1.1: Compiled and interpreted languages
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People often describe programming languages as either compiled or interpreted. “Compiled” means that programs are translated into machine language and then executed by hardware; “interpreted” means that programs are read and executed by a software interpreter. Usually C is considered a compiled language and Python is considered an interpreted language. But the distinction is not always clear-cut.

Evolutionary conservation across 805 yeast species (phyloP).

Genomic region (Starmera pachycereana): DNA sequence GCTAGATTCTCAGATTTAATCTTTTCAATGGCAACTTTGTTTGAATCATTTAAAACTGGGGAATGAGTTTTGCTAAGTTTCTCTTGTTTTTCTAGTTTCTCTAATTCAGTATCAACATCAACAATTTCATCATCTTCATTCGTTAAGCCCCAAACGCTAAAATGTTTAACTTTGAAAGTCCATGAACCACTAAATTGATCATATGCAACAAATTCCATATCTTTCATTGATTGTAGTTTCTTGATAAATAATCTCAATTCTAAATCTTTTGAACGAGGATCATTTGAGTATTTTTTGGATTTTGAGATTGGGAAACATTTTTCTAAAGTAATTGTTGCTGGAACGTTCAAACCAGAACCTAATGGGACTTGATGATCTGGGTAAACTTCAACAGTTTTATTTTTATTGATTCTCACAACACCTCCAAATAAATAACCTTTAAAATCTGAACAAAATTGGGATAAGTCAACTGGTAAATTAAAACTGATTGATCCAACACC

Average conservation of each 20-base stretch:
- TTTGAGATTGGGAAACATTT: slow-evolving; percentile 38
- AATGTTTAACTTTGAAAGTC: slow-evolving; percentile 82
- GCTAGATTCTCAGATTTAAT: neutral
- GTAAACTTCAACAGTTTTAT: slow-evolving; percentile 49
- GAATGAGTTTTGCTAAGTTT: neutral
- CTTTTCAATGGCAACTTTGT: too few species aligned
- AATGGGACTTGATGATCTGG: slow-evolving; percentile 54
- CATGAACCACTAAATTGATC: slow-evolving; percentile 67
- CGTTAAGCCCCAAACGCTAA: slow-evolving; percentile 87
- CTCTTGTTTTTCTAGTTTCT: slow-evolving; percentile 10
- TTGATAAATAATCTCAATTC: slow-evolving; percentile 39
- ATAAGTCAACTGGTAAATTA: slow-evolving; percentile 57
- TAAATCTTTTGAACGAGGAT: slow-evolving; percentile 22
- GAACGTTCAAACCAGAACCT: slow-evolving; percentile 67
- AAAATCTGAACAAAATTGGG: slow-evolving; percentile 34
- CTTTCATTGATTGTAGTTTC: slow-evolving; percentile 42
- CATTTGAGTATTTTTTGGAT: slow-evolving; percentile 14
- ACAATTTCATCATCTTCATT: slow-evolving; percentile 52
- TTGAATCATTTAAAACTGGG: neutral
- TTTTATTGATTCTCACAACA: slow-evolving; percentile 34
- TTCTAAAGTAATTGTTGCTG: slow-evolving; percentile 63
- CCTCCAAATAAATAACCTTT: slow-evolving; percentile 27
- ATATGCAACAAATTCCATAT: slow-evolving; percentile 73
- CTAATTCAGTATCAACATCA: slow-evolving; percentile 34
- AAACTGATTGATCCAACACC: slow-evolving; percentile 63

First, many languages can be either compiled or interpreted. For example, there are C interpreters and Python compilers. Second, there are languages like Java that use a hybrid approach, compiling programs into an intermediate language and then running the translated program in an interpreter. Java uses an intermediate language called Java bytecode, which is similar to machine language, but it is executed by a software interpreter, the Java virtual machine (JVM).
So being compiled or interpreted is not an intrinsic characteristic of a language; nevertheless, there are some general differences between compiled and interpreted languages.